Nieistotne alternatywy wyboru mają znaczenie. przegląd wiedzy o efekcie asymetrycznej dominacji

Maciej Kościelniak, Tadeusz Tyszka

Abstrakt


W niniejszym artykule podejmujemy próbę przeglądu badań nad efektem asymetrycznej dominacji. Zjawisko to wyraża się we wzroście popularności jednej z opcji wyboru w sytuacji, kiedy towarzyszy jej alternatywa podobna – ale zauważalnie gorsza (zdominowana). Liczne badania oraz obserwacje pokazują, że efekt ten występuje w tak różnych dziedzinach jak ekonomia, polityka, sądownictwo czy medycyna. W literaturze naukowej wiąże się z nim wiele niejasności oraz sprzecznych teorii, dotyczących np. jego uwarunkowań w świetle teorii dwóch systemów. Nie jest do końca jasne, czy zjawisko asymetrycznej dominacji jest efektem refleksyjnego, deliberatywnego sposobu przetwarzania informacji, czy też myślenia szybkiego i intuicyjnego. Niejednoznaczna jest też odpowiedź na pytanie o to, czy efekt ten jest przejawem ludzkiej nieracjonalności, czy też stanowi adaptacyjną i efektywną strategię podejmowania decyzji w warunkach niepewności oraz szumu informacyjnego. Niniejszy artykuł zawiera przegląd badań nad efektem asymetrycznej dominacji wśród ludzi i w świecie zwierząt. Omówiono w nim teksty poświęcone zmianom w uległości wobec efektu asymetrycznej dominacji na kolejnych etapach życia. Wreszcie, dyskusji poddano wykorzystanie tego mechanizmu do osiągania celów społecznie pożądanych w ramach tzw. libertariańskiego paternalizmu.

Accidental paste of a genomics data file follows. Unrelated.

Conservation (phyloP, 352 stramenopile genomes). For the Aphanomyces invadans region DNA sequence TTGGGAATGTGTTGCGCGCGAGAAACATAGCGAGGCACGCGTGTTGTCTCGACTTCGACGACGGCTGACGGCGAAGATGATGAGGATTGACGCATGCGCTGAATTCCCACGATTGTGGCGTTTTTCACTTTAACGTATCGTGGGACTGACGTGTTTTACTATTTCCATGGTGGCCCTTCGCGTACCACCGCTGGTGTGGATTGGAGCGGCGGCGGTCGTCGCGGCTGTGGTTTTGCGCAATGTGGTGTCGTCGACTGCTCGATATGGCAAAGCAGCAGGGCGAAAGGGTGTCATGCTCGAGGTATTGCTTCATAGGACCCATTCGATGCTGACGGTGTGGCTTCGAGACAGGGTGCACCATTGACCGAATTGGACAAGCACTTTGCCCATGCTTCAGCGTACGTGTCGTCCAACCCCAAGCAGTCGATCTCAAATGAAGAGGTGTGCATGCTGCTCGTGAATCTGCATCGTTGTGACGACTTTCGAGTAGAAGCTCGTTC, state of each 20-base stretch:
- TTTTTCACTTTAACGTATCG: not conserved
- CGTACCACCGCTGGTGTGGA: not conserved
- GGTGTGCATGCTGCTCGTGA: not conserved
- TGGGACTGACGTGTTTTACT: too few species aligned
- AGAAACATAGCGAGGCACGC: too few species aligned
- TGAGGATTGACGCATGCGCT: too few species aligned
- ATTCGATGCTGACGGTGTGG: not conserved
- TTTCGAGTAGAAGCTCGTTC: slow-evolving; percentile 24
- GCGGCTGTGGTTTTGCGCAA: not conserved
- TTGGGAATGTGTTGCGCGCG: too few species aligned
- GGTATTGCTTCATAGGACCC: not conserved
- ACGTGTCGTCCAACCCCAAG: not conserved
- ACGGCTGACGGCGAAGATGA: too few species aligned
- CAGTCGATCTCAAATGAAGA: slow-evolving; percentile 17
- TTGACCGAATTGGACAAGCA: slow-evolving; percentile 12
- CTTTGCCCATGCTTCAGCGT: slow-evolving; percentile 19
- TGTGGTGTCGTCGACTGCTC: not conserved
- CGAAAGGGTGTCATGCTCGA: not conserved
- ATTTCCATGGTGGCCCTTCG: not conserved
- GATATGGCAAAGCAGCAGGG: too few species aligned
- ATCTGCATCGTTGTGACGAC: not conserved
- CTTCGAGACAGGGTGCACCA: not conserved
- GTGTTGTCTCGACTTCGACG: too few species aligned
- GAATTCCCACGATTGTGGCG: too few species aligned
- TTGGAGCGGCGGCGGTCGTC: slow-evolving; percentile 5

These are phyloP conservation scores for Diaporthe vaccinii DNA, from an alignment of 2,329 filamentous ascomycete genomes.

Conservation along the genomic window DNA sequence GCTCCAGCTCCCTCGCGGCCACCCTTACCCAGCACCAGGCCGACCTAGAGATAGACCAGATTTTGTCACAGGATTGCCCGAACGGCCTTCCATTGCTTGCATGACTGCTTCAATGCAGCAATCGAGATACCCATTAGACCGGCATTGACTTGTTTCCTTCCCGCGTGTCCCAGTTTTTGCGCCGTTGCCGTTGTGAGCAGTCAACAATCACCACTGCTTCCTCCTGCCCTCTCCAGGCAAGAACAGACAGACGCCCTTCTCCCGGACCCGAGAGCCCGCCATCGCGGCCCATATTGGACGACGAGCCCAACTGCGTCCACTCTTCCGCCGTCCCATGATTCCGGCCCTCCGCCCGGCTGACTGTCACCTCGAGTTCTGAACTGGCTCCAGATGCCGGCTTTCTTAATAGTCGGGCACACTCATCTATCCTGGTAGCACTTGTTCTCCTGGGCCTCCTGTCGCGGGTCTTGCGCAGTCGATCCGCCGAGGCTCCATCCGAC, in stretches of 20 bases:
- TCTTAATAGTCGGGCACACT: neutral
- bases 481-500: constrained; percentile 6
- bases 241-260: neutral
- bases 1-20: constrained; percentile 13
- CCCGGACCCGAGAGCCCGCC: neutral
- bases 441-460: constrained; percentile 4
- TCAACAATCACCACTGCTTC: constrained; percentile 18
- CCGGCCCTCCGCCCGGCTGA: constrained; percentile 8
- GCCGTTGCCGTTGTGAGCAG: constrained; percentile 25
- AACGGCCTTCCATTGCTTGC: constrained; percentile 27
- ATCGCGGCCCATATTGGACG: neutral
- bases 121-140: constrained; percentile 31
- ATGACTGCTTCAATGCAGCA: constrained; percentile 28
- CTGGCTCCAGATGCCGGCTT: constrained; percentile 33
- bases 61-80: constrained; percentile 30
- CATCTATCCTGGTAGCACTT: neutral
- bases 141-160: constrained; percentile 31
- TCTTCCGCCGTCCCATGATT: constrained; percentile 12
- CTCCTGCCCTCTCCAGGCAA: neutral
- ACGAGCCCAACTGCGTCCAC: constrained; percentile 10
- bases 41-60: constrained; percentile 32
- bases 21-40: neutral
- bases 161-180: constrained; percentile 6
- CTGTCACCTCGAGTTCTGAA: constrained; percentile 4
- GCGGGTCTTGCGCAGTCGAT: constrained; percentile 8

Słowa kluczowe


efekt asymetrycznej dominacji, efekt wabika, nieracjonalność, ekonomia behawioralna

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DOI: http://dx.doi.org/10.7206/DEC.1733-0092.123

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